Why Are We So Afraid of Creativity? Creativity: now there’s a word I thought I wouldn’t see under attack. Don’t we live in a society that thrives on the idea of innovation and creative thought? The age of the entrepreneur, of the man of ideas, of Steve Jobs and the think different motto? Where do the world's atheists live? I think that this is something that might have some regionality (hello, Bible Belt!), the biggest trend you'd see would simply be a belief spectrum aligning pretty well with rural=> urban. The less urban, the fewer atheists. So if you looked at any single region like the upper midwest, or like California/Nevada, each would appear overall to be pretty non-atheist, but with deep brown pockets of atheism in the cities — you know, where more people actually live.
The Surprising Secret to Selling Yourself - Heidi Grant Halvorson by Heidi Grant Halvorson | 8:00 AM August 29, 2012 There is no shortage of advice out there on how to make a good impression — an impression good enough to land you a new job, score a promotion, or bring in that lucrative sales lead. Practice your pitch. Speak confidently, but not too quickly. Make eye contact. And for the love of Pete, don’t be modest — highlight your accomplishments. Ebo-Lie: Man Living In Ghana Confirms Ebola Is A Hoax! By Steven Bancarz| A statement made by a man in Ghana named Nana Kwame has rocked the internet in the last few days. The following information needs to reach people. We need to see Ebola for what it really is. It’s time that the world wakes up to the agenda behind all of this hysteria. Here is what this man has to say about what is happening in his home country:
What Bill Clinton Wrote vs. What Bill Clinton Said - Politics If you were following any journalists on Twitter last night, one of the most remarked upon aspects of Bill Clinton's nomination speech was how liberally he deviated from the prepared text. What was handed out to the media was four pages of single-spaced, small font text, but — as an exasperated TelePrompTer operator found out —that was really just a guideline to what Clinton actually wanted to say during his 49-minute address. We decided to compare the two versions to see how one of the great speechmakers of his era goes about his business. Most experienced public speakers know how to deviate and alter and add flourishes to their prepared remarks on the fly, but few do it as well as Clinton. (Even if you disagree with what he's saying.)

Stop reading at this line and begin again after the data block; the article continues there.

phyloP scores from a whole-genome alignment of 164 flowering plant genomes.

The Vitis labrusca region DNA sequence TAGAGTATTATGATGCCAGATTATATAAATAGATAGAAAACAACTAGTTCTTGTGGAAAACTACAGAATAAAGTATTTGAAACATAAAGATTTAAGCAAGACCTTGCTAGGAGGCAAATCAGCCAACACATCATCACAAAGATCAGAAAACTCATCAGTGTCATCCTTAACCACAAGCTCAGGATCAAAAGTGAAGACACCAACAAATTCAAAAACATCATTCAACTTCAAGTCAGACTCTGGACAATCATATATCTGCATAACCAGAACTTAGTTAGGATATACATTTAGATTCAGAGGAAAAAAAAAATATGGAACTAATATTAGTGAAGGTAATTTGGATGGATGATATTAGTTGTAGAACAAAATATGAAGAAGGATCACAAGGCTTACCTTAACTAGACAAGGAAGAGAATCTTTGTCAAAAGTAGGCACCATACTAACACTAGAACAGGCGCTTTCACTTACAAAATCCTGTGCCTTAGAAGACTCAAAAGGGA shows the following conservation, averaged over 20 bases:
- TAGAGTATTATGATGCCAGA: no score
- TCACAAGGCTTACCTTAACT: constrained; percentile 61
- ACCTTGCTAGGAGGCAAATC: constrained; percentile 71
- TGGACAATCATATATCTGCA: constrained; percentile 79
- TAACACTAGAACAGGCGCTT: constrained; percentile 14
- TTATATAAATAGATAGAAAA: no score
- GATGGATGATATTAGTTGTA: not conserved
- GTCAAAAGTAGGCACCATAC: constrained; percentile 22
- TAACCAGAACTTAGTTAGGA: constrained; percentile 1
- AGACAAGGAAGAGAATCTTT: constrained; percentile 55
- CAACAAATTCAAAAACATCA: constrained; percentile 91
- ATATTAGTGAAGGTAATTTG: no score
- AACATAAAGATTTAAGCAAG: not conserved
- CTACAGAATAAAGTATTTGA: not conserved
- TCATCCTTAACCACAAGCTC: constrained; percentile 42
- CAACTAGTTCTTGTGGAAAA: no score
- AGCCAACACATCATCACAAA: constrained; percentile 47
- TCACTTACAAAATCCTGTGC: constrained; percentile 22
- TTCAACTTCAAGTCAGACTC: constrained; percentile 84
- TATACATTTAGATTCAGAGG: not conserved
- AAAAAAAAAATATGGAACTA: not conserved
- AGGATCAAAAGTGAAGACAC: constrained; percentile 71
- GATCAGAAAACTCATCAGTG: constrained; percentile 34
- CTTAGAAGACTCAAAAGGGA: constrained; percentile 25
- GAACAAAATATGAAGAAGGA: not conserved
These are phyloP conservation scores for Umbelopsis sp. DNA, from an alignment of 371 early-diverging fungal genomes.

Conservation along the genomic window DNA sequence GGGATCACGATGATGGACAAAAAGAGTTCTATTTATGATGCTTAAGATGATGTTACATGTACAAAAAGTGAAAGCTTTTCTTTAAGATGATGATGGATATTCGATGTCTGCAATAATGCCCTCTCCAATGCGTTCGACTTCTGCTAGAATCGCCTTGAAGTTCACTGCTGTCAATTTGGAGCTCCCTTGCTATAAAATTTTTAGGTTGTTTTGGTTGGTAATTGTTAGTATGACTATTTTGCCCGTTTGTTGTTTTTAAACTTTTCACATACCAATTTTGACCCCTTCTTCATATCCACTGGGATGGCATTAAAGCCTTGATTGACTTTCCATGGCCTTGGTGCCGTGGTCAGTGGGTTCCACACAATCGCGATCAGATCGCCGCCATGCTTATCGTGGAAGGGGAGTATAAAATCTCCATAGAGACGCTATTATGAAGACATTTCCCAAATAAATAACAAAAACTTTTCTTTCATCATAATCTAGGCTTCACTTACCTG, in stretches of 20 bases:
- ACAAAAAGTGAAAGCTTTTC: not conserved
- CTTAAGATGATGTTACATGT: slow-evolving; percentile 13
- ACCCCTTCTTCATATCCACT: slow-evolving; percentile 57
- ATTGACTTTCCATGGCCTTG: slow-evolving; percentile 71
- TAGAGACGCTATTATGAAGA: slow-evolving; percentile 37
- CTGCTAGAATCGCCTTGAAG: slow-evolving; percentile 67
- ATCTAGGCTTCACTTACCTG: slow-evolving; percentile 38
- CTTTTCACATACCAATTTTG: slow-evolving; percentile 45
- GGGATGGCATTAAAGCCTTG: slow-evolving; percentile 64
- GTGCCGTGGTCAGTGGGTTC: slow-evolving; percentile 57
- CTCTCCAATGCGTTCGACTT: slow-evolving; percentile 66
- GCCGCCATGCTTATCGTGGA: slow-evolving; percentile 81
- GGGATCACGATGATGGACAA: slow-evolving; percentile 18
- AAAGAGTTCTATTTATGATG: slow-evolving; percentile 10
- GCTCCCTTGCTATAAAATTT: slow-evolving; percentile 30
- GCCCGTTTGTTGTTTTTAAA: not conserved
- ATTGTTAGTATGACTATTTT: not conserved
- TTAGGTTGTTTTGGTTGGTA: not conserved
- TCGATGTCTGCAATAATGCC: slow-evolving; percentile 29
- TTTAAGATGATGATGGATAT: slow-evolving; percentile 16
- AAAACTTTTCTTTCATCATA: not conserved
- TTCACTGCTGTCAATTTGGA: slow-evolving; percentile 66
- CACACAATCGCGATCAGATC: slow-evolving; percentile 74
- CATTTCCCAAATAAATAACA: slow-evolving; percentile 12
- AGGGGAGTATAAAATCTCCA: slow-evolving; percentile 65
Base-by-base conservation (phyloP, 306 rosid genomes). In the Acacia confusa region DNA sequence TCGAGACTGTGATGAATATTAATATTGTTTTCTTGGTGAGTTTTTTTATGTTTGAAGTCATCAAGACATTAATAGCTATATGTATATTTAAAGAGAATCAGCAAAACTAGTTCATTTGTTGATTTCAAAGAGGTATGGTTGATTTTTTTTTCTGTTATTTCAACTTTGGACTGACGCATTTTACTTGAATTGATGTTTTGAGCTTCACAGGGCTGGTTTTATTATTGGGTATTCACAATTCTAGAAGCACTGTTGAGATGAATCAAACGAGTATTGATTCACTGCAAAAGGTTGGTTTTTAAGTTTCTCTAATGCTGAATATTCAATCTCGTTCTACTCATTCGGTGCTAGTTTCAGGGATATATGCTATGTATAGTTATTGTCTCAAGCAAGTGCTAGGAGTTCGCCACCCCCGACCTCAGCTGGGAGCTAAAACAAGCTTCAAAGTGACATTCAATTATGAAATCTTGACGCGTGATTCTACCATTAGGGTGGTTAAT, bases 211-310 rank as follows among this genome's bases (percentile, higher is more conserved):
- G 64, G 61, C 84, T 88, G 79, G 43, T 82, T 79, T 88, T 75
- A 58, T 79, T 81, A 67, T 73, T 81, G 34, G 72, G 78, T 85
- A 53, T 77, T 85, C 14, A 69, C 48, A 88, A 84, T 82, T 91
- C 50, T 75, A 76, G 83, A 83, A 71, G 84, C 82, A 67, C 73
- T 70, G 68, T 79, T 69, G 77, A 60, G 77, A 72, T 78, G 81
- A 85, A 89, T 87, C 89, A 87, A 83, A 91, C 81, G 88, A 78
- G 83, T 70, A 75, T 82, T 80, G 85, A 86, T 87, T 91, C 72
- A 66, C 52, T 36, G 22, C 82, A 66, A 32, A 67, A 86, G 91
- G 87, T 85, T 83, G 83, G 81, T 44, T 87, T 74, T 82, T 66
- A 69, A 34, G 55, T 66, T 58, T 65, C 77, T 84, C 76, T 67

40 more maps that explain the world Maps seemed to be everywhere in 2013, a trend I like to think we encouraged along with August's 40 maps that explain the world. Maps can be a remarkably powerful tool for understanding the world and how it works, but they show only what you ask them to. You might consider this, then, a collection of maps meant to inspire your inner map nerd. I've searched far and wide for maps that can reveal and surprise and inform in ways that the daily headlines might not, with a careful eye for sourcing and detail.